Rounding happens, and it happens far more than most people are aware of. As your web browser tries divide a web page (say, 917 pixels across) into 4 equal parts it uses rounding to find how many pixels each column is. Most of the time it is of little importance which direction numbers are rounded, but in some applications, it can be very noticeable. The solution to this problem is a simple calculation involving `divmod`:

divmod(917, 4) = (229, 1)

which means a web page which is 917 pixels across can be divided into 4 columns, each of which is at least 229 pixels across, with 1 pixel left over. This concludes our example.

If the numbers being divided are real numbers or integers then there are many, many ways to round the division. If the numbers being divided are positive or unsigned integers, then there are fewer rounding modes (because `rtn=rtz` and `rtp=rta`) but there are still many ways. Despite how these modes may seem equivalent for mathematically positive numbers, they are different for fixed machine-size integers. For example, `rtn` is the same computationally on `int32_t` and `uint32_t`, as is `rtp`, but `rtz` and `rta` produce a different computational algorithms on signed and unsigned types. Regardless of the rounding mode chosen, the `divmod` axiom states:

divmod(dividend,divisor) = (quotient,remainder)

implies

dividend=divisor*quotient+remainder

or put in other words, ` quotient` is approximately (

`), but which way it is rounded is up to the rounding mode. This is true for every variant in this article except for`

*dividend*/*divisor*`divmod_euc`, which we will discuss later.

This brings us to our analysis of the most common variants, which are usually called **truncated** division (also called `quo-rem`), and **floored** division (also called `div-mod`). The systems surveyed are: C (POSIX), OpenCL (a variant of C), libMPFR (the R stands for rounding), and Scheme (R5RS, R6RS, and a R7RS draft),

divmod_rtz(a,b)

• "round towards zero"

• 'rtz' suffix (OpenCL)

• x86:idiv (CPU instruction)

• c99:% (C operator)

• c:mod[fl]? (POSIX)

• c:trunc[fl]? (POSIX)

• c:FE_TOWARDZERO (POSIX)

• c:MPFR_RNDZ (libMPFR)

• rnrs:truncate (Scheme)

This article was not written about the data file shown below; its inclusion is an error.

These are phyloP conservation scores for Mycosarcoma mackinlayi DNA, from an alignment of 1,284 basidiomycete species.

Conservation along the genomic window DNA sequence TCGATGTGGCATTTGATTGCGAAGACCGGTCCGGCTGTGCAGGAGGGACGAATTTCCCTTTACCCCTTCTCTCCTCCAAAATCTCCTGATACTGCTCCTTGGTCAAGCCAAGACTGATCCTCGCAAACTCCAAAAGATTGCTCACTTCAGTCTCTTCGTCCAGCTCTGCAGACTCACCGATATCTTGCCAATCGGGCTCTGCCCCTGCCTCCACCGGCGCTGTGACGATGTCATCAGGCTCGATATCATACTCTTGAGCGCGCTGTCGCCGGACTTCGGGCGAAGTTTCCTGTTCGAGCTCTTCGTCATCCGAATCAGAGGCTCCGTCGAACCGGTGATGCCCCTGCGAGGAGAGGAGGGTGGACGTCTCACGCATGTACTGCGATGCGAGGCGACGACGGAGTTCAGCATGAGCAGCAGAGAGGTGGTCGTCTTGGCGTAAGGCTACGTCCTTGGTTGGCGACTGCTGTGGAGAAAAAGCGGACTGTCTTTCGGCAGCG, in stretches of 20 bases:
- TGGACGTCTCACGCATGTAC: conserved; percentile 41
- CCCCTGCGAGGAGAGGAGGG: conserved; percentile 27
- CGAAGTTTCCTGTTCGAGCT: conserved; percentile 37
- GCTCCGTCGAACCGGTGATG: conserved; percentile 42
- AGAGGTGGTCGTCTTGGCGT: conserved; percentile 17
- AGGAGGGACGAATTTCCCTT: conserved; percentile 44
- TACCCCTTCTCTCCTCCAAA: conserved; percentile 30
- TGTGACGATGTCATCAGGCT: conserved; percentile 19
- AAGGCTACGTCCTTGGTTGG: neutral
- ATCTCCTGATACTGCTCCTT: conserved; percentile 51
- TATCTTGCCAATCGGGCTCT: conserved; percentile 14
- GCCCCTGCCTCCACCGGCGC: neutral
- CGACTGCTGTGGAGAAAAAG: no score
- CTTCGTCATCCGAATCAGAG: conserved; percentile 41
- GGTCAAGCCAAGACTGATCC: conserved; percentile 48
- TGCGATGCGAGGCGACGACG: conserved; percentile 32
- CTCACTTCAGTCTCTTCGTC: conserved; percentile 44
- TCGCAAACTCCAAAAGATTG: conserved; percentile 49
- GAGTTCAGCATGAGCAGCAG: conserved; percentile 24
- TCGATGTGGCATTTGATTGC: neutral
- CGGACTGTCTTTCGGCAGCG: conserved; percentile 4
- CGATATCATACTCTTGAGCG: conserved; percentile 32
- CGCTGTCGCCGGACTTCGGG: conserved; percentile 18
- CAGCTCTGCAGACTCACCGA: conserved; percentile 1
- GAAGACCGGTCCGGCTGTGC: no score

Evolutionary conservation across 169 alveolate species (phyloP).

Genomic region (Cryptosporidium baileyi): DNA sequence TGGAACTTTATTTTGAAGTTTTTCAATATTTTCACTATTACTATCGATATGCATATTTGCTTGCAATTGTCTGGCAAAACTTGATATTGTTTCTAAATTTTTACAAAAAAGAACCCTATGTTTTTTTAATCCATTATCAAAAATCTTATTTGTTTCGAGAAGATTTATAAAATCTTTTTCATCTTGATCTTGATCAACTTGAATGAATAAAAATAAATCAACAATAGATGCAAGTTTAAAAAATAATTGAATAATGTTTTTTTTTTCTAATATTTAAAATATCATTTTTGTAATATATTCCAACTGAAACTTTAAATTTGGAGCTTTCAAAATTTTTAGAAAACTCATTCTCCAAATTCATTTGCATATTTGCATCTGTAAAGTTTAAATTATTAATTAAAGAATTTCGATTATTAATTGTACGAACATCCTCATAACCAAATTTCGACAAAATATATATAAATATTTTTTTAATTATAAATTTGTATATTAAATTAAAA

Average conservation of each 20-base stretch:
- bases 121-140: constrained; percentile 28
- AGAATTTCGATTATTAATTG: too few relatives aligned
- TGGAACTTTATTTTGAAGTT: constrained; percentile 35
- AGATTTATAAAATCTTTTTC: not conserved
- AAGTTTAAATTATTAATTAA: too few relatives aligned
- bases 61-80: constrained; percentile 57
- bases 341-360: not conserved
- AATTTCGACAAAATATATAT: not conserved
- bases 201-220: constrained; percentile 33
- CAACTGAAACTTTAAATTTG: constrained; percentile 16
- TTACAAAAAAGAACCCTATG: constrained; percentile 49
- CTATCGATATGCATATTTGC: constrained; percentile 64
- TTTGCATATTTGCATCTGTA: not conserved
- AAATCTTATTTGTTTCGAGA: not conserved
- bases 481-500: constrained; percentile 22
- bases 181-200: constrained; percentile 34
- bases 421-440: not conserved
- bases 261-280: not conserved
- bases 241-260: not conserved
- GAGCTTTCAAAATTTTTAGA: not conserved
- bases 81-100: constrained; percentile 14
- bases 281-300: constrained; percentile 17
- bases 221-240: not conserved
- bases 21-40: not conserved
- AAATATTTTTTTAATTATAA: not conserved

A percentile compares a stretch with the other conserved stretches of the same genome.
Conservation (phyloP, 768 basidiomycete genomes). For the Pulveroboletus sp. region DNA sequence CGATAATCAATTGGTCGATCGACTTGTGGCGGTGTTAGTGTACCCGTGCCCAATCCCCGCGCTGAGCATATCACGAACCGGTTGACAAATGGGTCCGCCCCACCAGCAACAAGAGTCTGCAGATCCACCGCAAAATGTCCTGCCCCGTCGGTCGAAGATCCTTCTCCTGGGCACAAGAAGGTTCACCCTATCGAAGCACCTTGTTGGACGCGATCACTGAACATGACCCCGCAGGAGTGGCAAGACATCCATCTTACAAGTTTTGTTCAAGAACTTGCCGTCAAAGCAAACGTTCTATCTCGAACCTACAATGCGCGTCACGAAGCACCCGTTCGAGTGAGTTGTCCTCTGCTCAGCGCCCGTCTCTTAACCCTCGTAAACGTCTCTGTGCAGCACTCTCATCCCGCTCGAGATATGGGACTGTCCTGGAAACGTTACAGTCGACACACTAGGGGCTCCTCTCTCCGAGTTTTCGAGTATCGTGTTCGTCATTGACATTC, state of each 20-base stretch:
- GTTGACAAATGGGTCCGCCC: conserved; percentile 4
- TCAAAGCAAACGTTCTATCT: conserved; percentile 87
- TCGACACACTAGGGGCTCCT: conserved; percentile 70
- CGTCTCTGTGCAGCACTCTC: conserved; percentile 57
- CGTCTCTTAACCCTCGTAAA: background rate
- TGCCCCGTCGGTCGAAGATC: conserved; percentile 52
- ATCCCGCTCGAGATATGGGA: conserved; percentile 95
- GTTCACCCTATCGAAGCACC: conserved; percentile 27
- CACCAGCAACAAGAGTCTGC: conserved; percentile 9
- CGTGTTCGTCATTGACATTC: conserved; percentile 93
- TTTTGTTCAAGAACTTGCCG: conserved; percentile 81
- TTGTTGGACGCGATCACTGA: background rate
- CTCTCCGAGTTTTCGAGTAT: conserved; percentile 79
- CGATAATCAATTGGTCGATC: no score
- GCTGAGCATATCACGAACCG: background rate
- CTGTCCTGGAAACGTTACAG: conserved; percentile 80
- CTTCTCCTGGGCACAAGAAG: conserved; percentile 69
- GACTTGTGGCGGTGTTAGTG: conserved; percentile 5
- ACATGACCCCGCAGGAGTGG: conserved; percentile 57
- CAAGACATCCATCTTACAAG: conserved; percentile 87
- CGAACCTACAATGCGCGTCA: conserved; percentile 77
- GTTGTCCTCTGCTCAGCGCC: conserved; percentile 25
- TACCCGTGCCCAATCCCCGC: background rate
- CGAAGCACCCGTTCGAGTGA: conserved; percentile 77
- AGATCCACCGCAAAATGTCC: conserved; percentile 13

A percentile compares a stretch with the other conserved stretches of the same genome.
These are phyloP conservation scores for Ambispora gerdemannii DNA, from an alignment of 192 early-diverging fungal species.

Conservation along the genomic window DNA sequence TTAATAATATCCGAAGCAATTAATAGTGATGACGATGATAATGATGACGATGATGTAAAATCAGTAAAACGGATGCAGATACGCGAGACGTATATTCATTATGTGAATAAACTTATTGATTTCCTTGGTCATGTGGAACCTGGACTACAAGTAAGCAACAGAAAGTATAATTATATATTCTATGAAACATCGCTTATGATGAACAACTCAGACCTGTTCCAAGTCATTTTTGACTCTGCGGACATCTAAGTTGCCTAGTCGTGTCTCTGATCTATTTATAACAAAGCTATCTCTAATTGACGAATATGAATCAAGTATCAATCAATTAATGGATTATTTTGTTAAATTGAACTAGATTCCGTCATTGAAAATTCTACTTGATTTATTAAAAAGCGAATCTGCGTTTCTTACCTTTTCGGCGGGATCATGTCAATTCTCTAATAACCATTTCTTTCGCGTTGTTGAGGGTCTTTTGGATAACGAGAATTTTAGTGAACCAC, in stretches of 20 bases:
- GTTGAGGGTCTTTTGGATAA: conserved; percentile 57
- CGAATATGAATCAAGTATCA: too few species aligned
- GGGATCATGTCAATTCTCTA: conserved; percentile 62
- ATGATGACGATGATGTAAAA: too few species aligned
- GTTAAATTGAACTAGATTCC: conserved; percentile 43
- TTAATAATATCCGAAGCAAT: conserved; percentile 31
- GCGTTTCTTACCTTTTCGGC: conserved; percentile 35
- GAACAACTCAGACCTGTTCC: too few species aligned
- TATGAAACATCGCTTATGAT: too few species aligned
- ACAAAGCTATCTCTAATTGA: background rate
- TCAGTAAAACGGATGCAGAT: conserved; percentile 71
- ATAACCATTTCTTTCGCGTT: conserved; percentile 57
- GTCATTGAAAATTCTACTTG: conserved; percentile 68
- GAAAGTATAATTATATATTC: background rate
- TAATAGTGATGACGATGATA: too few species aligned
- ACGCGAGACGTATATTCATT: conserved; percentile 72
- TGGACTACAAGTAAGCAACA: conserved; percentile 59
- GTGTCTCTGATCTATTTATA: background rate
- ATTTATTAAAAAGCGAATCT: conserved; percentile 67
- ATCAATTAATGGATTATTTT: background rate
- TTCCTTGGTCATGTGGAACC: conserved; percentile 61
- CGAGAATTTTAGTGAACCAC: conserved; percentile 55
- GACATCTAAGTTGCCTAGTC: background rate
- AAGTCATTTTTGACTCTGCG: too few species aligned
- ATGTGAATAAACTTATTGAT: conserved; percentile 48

• r5rs:quotient (Scheme)

• r5rs:remainder (Scheme)

• r7rs:truncate/ (Scheme)

• "rem() has same sign as dividend"divmod_rtn(a,b)

• "round towards negative infinity"

• 'rtn' suffix (OpenCL)

• c:floor[fl]? (POSIX)

• c:FE_DOWNWARD (POSIX)

• c:MPFR_RNDD (libMPFR)

• rnrs:floor (Scheme)

• r5rs:modulo (Scheme)

• r7rs:floor/ (Scheme)

• "mod() has same sign as divisor"

The problem with these two variants being so common is that it is easy to misuse them. It is quite common to use (` A % B`) as an index of an array of

*B*elements, without checking if

*A*is positive first. This introduces a buffer overflow error when the program tries to get the -4th element of the array, because that memory address may not be allocated yet, and even worse, if it is allocated then it's probably the wrong data! The core issue with both

`rtz`and

`rtn`rounding modes is that they may give negative remainders. However, there is less possibility of errors with

`mod_rtn`when

*B*is positive, because

`mod_rtn`gives a positive remainder in that case. C99 was the first version of C that actually specified that

`"%"`was

`mod_rtz`, but before the 1999 version, that operator could also be

`mod_rtn`, in which case the operator would be safe. Since C99 standardized on

`mod_rtz`, however, now we know that

`"%"`is unsafe, and therefore, we should always test if

*A*is positive first. Another option would be to use

`mod_euc`, which is discussed later in this article.

The next variant doesn't have a name, but it is a division involving the ceiling() function. Maybe someday we'll have a name for it.

divmod_rtp(a,b)